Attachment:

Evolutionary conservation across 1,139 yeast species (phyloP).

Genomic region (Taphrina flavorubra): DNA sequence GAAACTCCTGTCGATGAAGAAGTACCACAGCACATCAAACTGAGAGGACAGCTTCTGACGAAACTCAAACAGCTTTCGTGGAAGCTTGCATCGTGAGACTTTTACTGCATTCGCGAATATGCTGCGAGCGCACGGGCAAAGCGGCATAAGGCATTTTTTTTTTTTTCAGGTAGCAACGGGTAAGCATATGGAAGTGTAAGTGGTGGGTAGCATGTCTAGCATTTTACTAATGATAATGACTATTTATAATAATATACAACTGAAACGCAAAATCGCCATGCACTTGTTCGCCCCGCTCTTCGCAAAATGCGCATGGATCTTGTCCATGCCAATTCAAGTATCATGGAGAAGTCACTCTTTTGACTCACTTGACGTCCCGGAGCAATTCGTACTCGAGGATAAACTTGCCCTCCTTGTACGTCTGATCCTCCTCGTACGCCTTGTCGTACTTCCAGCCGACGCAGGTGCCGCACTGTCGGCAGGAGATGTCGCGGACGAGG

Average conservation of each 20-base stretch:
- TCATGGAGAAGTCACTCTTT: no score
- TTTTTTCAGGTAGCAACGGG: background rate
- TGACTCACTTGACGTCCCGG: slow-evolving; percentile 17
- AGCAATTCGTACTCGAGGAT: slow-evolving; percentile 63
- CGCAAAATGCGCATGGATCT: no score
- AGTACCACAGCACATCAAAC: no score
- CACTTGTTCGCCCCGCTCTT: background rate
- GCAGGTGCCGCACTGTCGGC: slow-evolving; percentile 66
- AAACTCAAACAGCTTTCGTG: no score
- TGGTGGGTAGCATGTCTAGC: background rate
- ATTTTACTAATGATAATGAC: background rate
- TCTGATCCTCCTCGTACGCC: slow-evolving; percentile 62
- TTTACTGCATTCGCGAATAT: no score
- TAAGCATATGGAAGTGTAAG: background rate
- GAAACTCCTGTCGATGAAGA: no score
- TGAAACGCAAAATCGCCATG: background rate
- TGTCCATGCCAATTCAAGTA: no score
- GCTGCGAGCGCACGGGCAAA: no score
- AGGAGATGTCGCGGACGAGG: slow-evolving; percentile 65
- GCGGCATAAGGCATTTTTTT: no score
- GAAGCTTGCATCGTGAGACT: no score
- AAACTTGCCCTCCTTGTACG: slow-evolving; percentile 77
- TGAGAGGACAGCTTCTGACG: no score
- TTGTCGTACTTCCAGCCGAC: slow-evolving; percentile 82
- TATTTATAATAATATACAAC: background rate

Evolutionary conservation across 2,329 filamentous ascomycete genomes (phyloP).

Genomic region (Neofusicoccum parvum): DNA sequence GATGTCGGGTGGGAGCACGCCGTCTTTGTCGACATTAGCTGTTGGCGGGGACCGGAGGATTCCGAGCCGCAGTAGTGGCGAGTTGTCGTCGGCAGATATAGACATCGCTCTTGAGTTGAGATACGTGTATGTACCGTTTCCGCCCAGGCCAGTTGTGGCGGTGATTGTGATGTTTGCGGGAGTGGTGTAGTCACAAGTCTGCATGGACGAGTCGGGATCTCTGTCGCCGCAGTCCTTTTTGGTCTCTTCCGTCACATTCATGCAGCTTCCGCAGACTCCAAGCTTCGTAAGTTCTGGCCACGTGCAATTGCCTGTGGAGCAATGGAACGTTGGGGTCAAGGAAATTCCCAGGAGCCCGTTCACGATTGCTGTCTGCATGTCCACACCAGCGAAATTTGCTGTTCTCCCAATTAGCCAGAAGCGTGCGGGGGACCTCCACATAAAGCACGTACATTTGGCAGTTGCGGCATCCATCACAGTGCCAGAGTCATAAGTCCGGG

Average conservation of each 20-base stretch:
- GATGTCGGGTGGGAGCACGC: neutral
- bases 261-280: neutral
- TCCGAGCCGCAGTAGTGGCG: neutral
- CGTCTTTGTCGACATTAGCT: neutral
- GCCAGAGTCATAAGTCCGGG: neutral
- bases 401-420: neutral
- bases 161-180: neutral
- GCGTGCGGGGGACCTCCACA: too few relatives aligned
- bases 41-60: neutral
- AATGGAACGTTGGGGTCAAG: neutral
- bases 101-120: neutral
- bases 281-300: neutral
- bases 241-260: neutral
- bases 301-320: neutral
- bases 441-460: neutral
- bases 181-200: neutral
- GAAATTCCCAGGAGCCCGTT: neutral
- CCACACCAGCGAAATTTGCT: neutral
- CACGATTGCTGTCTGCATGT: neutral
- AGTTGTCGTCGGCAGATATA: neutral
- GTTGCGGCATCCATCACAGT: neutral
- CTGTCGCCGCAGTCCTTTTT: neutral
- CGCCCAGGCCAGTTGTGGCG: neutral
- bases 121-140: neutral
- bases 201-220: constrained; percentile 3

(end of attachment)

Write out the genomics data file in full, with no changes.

Evolutionary conservation across 1,139 yeast species (phyloP).

Genomic region (Taphrina flavorubra): DNA sequence GAAACTCCTGTCGATGAAGAAGTACCACAGCACATCAAACTGAGAGGACAGCTTCTGACGAAACTCAAACAGCTTTCGTGGAAGCTTGCATCGTGAGACTTTTACTGCATTCGCGAATATGCTGCGAGCGCACGGGCAAAGCGGCATAAGGCATTTTTTTTTTTTTCAGGTAGCAACGGGTAAGCATATGGAAGTGTAAGTGGTGGGTAGCATGTCTAGCATTTTACTAATGATAATGACTATTTATAATAATATACAACTGAAACGCAAAATCGCCATGCACTTGTTCGCCCCGCTCTTCGCAAAATGCGCATGGATCTTGTCCATGCCAATTCAAGTATCATGGAGAAGTCACTCTTTTGACTCACTTGACGTCCCGGAGCAATTCGTACTCGAGGATAAACTTGCCCTCCTTGTACGTCTGATCCTCCTCGTACGCCTTGTCGTACTTCCAGCCGACGCAGGTGCCGCACTGTCGGCAGGAGATGTCGCGGACGAGG

Average conservation of each 20-base stretch:
- TCATGGAGAAGTCACTCTTT: no score
- TTTTTTCAGGTAGCAACGGG: background rate
- TGACTCACTTGACGTCCCGG: slow-evolving; percentile 17
- AGCAATTCGTACTCGAGGAT: slow-evolving; percentile 63
- CGCAAAATGCGCATGGATCT: no score
- AGTACCACAGCACATCAAAC: no score
- CACTTGTTCGCCCCGCTCTT: background rate
- GCAGGTGCCGCACTGTCGGC: slow-evolving; percentile 66
- AAACTCAAACAGCTTTCGTG: no score
- TGGTGGGTAGCATGTCTAGC: background rate
- ATTTTACTAATGATAATGAC: background rate
- TCTGATCCTCCTCGTACGCC: slow-evolving; percentile 62
- TTTACTGCATTCGCGAATAT: no score
- TAAGCATATGGAAGTGTAAG: background rate
- GAAACTCCTGTCGATGAAGA: no score
- TGAAACGCAAAATCGCCATG: background rate
- TGTCCATGCCAATTCAAGTA: no score
- GCTGCGAGCGCACGGGCAAA: no score
- AGGAGATGTCGCGGACGAGG: slow-evolving; percentile 65
- GCGGCATAAGGCATTTTTTT: no score
- GAAGCTTGCATCGTGAGACT: no score
- AAACTTGCCCTCCTTGTACG: slow-evolving; percentile 77
- TGAGAGGACAGCTTCTGACG: no score
- TTGTCGTACTTCCAGCCGAC: slow-evolving; percentile 82
- TATTTATAATAATATACAAC: background rate

Evolutionary conservation across 2,329 filamentous ascomycete genomes (phyloP).

Genomic region (Neofusicoccum parvum): DNA sequence GATGTCGGGTGGGAGCACGCCGTCTTTGTCGACATTAGCTGTTGGCGGGGACCGGAGGATTCCGAGCCGCAGTAGTGGCGAGTTGTCGTCGGCAGATATAGACATCGCTCTTGAGTTGAGATACGTGTATGTACCGTTTCCGCCCAGGCCAGTTGTGGCGGTGATTGTGATGTTTGCGGGAGTGGTGTAGTCACAAGTCTGCATGGACGAGTCGGGATCTCTGTCGCCGCAGTCCTTTTTGGTCTCTTCCGTCACATTCATGCAGCTTCCGCAGACTCCAAGCTTCGTAAGTTCTGGCCACGTGCAATTGCCTGTGGAGCAATGGAACGTTGGGGTCAAGGAAATTCCCAGGAGCCCGTTCACGATTGCTGTCTGCATGTCCACACCAGCGAAATTTGCTGTTCTCCCAATTAGCCAGAAGCGTGCGGGGGACCTCCACATAAAGCACGTACATTTGGCAGTTGCGGCATCCATCACAGTGCCAGAGTCATAAGTCCGGG

Average conservation of each 20-base stretch:
- GATGTCGGGTGGGAGCACGC: neutral
- bases 261-280: neutral
- TCCGAGCCGCAGTAGTGGCG: neutral
- CGTCTTTGTCGACATTAGCT: neutral
- GCCAGAGTCATAAGTCCGGG: neutral
- bases 401-420: neutral
- bases 161-180: neutral
- GCGTGCGGGGGACCTCCACA: too few relatives aligned
- bases 41-60: neutral
- AATGGAACGTTGGGGTCAAG: neutral
- bases 101-120: neutral
- bases 281-300: neutral
- bases 241-260: neutral
- bases 301-320: neutral
- bases 441-460: neutral
- bases 181-200: neutral
- GAAATTCCCAGGAGCCCGTT: neutral
- CCACACCAGCGAAATTTGCT: neutral
- CACGATTGCTGTCTGCATGT: neutral
- AGTTGTCGTCGGCAGATATA: neutral
- GTTGCGGCATCCATCACAGT: neutral
- CTGTCGCCGCAGTCCTTTTT: neutral
- CGCCCAGGCCAGTTGTGGCG: neutral
- bases 121-140: neutral
- bases 201-220: constrained; percentile 3